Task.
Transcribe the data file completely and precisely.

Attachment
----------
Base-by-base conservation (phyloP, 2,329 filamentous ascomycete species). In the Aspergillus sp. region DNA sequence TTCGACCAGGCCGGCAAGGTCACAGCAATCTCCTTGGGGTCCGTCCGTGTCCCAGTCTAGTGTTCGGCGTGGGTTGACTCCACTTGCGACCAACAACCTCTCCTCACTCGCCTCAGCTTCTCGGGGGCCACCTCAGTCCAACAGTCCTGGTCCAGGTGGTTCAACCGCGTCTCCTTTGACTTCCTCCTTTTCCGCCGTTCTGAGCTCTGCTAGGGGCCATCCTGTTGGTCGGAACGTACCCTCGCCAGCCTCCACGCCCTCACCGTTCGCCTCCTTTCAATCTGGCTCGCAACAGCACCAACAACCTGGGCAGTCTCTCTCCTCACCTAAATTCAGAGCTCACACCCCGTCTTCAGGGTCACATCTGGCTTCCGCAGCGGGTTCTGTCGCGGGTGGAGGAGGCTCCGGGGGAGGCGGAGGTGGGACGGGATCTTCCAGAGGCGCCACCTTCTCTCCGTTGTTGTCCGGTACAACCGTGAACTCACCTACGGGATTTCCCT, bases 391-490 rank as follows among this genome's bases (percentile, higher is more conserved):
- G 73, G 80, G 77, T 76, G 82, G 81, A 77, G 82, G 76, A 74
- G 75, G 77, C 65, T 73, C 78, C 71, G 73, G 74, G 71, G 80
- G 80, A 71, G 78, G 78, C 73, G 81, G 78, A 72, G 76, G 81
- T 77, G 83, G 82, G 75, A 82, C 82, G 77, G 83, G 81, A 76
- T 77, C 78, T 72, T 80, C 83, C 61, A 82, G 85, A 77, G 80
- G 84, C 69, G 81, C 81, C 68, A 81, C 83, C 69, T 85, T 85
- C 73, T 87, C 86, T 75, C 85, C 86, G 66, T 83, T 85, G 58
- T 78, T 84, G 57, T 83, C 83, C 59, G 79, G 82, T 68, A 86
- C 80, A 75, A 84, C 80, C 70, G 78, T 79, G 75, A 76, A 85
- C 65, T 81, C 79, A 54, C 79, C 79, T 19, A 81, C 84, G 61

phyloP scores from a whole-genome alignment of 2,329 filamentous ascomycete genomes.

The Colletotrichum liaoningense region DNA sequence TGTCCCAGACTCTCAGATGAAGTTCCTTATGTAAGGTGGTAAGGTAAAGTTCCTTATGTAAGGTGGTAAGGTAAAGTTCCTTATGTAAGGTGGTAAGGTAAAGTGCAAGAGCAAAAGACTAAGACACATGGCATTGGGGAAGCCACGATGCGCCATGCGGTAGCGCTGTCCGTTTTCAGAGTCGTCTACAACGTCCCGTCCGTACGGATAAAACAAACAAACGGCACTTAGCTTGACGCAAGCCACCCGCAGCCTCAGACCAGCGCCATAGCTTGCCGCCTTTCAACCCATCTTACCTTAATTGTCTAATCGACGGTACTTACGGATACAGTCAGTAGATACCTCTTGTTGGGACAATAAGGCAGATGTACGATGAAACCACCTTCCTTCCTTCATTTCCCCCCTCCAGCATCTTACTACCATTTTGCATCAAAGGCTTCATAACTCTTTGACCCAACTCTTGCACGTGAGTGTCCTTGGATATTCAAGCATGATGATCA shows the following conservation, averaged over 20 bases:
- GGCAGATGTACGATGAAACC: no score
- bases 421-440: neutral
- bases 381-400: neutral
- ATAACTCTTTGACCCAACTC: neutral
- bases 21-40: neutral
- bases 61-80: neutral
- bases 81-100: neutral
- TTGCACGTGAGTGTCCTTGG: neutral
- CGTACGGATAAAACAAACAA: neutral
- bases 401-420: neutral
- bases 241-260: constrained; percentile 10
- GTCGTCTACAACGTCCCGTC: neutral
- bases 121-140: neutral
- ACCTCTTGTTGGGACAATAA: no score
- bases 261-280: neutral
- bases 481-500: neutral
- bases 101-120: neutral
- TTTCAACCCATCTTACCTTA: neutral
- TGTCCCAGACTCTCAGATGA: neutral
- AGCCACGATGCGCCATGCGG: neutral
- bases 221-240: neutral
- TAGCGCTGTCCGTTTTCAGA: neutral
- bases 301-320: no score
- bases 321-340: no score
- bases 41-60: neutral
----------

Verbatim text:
Base-by-base conservation (phyloP, 2,329 filamentous ascomycete species). In the Aspergillus sp. region DNA sequence TTCGACCAGGCCGGCAAGGTCACAGCAATCTCCTTGGGGTCCGTCCGTGTCCCAGTCTAGTGTTCGGCGTGGGTTGACTCCACTTGCGACCAACAACCTCTCCTCACTCGCCTCAGCTTCTCGGGGGCCACCTCAGTCCAACAGTCCTGGTCCAGGTGGTTCAACCGCGTCTCCTTTGACTTCCTCCTTTTCCGCCGTTCTGAGCTCTGCTAGGGGCCATCCTGTTGGTCGGAACGTACCCTCGCCAGCCTCCACGCCCTCACCGTTCGCCTCCTTTCAATCTGGCTCGCAACAGCACCAACAACCTGGGCAGTCTCTCTCCTCACCTAAATTCAGAGCTCACACCCCGTCTTCAGGGTCACATCTGGCTTCCGCAGCGGGTTCTGTCGCGGGTGGAGGAGGCTCCGGGGGAGGCGGAGGTGGGACGGGATCTTCCAGAGGCGCCACCTTCTCTCCGTTGTTGTCCGGTACAACCGTGAACTCACCTACGGGATTTCCCT, bases 391-490 rank as follows among this genome's bases (percentile, higher is more conserved):
- G 73, G 80, G 77, T 76, G 82, G 81, A 77, G 82, G 76, A 74
- G 75, G 77, C 65, T 73, C 78, C 71, G 73, G 74, G 71, G 80
- G 80, A 71, G 78, G 78, C 73, G 81, G 78, A 72, G 76, G 81
- T 77, G 83, G 82, G 75, A 82, C 82, G 77, G 83, G 81, A 76
- T 77, C 78, T 72, T 80, C 83, C 61, A 82, G 85, A 77, G 80
- G 84, C 69, G 81, C 81, C 68, A 81, C 83, C 69, T 85, T 85
- C 73, T 87, C 86, T 75, C 85, C 86, G 66, T 83, T 85, G 58
- T 78, T 84, G 57, T 83, C 83, C 59, G 79, G 82, T 68, A 86
- C 80, A 75, A 84, C 80, C 70, G 78, T 79, G 75, A 76, A 85
- C 65, T 81, C 79, A 54, C 79, C 79, T 19, A 81, C 84, G 61

phyloP scores from a whole-genome alignment of 2,329 filamentous ascomycete genomes.

The Colletotrichum liaoningense region DNA sequence TGTCCCAGACTCTCAGATGAAGTTCCTTATGTAAGGTGGTAAGGTAAAGTTCCTTATGTAAGGTGGTAAGGTAAAGTTCCTTATGTAAGGTGGTAAGGTAAAGTGCAAGAGCAAAAGACTAAGACACATGGCATTGGGGAAGCCACGATGCGCCATGCGGTAGCGCTGTCCGTTTTCAGAGTCGTCTACAACGTCCCGTCCGTACGGATAAAACAAACAAACGGCACTTAGCTTGACGCAAGCCACCCGCAGCCTCAGACCAGCGCCATAGCTTGCCGCCTTTCAACCCATCTTACCTTAATTGTCTAATCGACGGTACTTACGGATACAGTCAGTAGATACCTCTTGTTGGGACAATAAGGCAGATGTACGATGAAACCACCTTCCTTCCTTCATTTCCCCCCTCCAGCATCTTACTACCATTTTGCATCAAAGGCTTCATAACTCTTTGACCCAACTCTTGCACGTGAGTGTCCTTGGATATTCAAGCATGATGATCA shows the following conservation, averaged over 20 bases:
- GGCAGATGTACGATGAAACC: no score
- bases 421-440: neutral
- bases 381-400: neutral
- ATAACTCTTTGACCCAACTC: neutral
- bases 21-40: neutral
- bases 61-80: neutral
- bases 81-100: neutral
- TTGCACGTGAGTGTCCTTGG: neutral
- CGTACGGATAAAACAAACAA: neutral
- bases 401-420: neutral
- bases 241-260: constrained; percentile 10
- GTCGTCTACAACGTCCCGTC: neutral
- bases 121-140: neutral
- ACCTCTTGTTGGGACAATAA: no score
- bases 261-280: neutral
- bases 481-500: neutral
- bases 101-120: neutral
- TTTCAACCCATCTTACCTTA: neutral
- TGTCCCAGACTCTCAGATGA: neutral
- AGCCACGATGCGCCATGCGG: neutral
- bases 221-240: neutral
- TAGCGCTGTCCGTTTTCAGA: neutral
- bases 301-320: no score
- bases 321-340: no score
- bases 41-60: neutral